From salsa and hummus to proteins and pasta, Jack and Annette Aronson can’t stand still.
After selling Garden Fresh Gourmet to Camden, N.J.-based Campbell Soup Co. last June for $231 million, Jack and Annette Aronson weren’t ready to ride off into the sunset. The couple launched Garden Fresh from their former restaurant in Ferndale in 1997, and grew it into a national business that generated $110 million in revenue in 2014.
“Annette and I don’t know what retirement is,” says Aronson, 62. “I can’t imagine sitting in a recliner and watching soap operas all day. There’s too much to do. We just launched our Artichoke Garlic Foundation, which is named after two of the key ingredients we used to launch the salsa company. The foundation supports youth education and food charities. That’s our mission now.”
To help support organizations like Beyond Basics, area Boys & Girls clubs, Forgotten Harvest, the Salvation Army, and other causes, the couple — along with some of the management team from Garden Fresh — are ramping up sales, marketing, and distribution of Great Fresh Foods and Clean Planet Proteins, both based in Clinton Township.
Great Fresh, which got its start in 2013, offers protein-based foods like precooked beef, chicken, and turkey burgers that can be heated in a microwave-safe bag. Made using an oven and a conveyor system, the burgers, some of which are stuffed with cheese and vegetables, have a refrigerator shelf life of 70 days — up from 12 days for conventional, precooked burgers.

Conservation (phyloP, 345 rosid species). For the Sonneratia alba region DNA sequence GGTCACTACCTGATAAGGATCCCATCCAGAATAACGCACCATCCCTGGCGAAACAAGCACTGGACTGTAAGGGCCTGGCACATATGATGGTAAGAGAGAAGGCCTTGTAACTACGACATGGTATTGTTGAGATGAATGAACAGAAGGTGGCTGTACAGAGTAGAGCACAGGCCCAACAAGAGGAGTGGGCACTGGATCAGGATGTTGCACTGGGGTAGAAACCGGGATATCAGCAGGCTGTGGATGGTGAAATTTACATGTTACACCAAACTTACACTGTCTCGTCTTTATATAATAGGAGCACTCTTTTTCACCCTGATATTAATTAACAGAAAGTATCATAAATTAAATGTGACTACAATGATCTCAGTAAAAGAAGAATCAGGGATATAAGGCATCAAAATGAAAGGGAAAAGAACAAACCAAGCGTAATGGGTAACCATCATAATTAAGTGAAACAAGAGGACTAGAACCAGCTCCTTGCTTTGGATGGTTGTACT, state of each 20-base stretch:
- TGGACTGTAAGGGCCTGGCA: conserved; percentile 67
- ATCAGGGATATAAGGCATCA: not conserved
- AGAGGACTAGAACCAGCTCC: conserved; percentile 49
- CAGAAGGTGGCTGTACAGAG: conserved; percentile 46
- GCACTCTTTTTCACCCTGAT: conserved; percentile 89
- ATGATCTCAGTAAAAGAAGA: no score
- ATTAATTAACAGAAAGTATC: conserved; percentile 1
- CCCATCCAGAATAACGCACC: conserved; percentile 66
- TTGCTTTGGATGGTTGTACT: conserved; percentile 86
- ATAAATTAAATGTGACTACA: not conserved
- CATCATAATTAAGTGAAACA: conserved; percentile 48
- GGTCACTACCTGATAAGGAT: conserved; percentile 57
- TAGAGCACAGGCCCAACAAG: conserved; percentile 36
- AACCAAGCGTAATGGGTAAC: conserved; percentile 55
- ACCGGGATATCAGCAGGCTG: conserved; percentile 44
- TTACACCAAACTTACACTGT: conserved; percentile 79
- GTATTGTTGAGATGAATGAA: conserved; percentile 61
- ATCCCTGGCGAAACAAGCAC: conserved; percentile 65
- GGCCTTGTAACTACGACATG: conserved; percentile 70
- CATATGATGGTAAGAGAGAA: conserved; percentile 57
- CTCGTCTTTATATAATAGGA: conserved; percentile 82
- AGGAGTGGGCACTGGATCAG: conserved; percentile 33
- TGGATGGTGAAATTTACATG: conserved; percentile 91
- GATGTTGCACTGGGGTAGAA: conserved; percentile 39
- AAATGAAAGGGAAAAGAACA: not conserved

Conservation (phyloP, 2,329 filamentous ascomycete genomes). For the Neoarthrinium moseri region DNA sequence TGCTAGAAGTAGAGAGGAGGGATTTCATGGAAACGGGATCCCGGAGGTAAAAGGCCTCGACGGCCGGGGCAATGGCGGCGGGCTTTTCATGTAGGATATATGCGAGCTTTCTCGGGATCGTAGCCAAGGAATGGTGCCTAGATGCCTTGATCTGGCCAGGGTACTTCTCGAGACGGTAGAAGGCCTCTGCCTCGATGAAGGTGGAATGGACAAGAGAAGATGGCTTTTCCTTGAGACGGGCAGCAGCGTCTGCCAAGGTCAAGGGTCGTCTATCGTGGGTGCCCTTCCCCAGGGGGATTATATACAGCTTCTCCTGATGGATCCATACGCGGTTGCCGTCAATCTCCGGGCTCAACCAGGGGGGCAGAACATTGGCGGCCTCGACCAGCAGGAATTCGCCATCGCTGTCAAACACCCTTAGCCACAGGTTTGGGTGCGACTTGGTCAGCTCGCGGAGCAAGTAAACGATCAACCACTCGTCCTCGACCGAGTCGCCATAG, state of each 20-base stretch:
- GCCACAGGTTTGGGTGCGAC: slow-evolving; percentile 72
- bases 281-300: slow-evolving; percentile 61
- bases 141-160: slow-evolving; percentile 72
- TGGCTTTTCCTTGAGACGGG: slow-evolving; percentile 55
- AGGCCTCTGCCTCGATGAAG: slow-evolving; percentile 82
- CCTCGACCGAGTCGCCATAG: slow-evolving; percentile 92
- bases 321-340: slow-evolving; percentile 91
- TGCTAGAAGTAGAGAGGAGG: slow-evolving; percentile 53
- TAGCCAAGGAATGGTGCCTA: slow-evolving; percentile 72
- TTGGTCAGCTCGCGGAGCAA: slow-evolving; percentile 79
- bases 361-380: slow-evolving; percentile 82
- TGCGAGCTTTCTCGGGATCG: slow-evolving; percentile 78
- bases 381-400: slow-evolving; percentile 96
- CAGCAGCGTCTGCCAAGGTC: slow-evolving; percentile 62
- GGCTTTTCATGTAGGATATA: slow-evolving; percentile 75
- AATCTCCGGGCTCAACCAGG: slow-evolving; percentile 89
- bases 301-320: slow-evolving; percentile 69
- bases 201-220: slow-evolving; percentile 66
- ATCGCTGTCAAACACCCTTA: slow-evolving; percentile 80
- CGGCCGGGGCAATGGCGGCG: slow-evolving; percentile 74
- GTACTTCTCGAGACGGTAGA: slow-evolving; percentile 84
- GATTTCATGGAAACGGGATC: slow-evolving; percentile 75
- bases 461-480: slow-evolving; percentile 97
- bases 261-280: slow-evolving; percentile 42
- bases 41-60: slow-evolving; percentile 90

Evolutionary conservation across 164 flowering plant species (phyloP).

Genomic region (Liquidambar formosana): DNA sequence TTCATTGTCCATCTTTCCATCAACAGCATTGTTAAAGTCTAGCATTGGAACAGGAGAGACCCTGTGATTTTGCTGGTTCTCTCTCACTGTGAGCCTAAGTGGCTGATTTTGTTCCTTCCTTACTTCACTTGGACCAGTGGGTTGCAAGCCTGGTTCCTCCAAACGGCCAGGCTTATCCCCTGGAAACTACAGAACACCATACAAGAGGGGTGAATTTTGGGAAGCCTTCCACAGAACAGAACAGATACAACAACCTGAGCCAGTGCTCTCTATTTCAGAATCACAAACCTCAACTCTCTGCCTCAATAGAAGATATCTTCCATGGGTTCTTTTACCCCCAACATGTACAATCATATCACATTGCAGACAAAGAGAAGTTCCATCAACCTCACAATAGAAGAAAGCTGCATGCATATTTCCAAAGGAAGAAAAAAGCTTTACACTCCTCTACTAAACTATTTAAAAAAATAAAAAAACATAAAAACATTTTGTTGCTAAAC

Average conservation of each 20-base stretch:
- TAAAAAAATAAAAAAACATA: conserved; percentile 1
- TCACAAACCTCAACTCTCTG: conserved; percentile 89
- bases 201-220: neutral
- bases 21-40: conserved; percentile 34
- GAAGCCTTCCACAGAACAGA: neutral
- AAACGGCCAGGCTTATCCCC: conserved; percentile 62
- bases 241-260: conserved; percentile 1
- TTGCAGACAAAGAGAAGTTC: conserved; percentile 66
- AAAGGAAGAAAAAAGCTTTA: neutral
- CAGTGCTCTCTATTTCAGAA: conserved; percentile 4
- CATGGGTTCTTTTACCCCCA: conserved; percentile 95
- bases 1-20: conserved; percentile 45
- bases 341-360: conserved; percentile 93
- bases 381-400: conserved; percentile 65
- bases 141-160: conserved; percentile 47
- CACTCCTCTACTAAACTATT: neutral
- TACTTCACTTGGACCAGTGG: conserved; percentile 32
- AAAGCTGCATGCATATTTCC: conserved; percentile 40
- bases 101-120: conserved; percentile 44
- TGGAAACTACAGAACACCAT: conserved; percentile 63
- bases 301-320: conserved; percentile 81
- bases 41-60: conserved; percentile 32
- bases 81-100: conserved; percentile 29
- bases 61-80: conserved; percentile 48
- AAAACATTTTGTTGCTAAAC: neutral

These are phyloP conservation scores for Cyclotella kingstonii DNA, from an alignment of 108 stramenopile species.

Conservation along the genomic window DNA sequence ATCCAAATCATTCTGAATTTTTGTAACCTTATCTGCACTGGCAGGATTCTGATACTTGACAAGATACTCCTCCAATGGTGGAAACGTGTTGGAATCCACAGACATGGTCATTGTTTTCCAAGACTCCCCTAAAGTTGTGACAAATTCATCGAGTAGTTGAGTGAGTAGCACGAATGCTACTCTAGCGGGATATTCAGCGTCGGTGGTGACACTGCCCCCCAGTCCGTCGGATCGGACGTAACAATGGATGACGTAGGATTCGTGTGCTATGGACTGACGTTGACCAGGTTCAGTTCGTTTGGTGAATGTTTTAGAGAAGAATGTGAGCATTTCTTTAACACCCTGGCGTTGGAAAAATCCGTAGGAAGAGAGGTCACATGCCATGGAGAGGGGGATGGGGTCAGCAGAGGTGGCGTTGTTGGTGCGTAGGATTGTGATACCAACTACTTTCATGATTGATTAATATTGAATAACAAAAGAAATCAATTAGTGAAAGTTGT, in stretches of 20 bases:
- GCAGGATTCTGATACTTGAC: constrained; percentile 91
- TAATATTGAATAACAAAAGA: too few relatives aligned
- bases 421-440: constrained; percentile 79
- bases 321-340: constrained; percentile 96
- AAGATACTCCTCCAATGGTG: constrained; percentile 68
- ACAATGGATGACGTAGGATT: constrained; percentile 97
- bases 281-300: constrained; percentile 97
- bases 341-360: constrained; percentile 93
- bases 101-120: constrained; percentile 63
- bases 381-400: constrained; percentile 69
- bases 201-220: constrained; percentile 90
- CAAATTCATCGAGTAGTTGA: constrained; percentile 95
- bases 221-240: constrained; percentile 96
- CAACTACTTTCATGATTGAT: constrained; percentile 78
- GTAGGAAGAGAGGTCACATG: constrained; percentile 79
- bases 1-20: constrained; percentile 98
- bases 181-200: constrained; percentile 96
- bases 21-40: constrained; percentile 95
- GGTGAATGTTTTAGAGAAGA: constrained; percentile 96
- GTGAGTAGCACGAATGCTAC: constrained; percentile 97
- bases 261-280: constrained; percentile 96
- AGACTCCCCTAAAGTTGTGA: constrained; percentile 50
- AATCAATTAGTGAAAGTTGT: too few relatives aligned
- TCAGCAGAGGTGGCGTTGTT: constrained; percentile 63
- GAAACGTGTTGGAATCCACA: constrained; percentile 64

The company generated $2 million in revenue in 2013 and $3 million in 2014, and had $4 million in sales last year. In 2016, Aronson says revenue will be $12 million. “It’s going to be a breakout year for us,” says the All-American softball player (for his age group). “We’re ramping up production and marketing, and we’re adding more distributors like Meijer Inc. in Grand Rapids, Lipari Foods in Warren, and others. That will get us in the bigger and the smaller markets around the country.”
Clean Planet Proteins was launched last summer, and targets consumers looking for high-protein, low-fat entrees. Distribution channels include gyms, workout facilities, colleges and universities, professional sports teams, and families looking for quick, healthy meals. Upcoming offerings include beef, seafood, poultry, rice, pasta, and several vegetable selections.
“We’re also working on low-sodium products for consumers and hospitals,” Aronson says. “We have three chefs we work with to develop the recipes, along with a health and fitness expert (Peter Nielsen), and a nutritionist. Down the road, you’ll be able to go online and order 30 proteins in a box and be set for dinner for a month.”
As sales increase, Aronson plans to invest in a $5-million high-pressure processing machine to extend product shelf life. “The machine eliminates yeast, molds, and pathogens,” says Aronson, who consults part time for Campbell Soup Co. “Our goal is to be the leader in precooked proteins. And we’ll get there, believe me.” db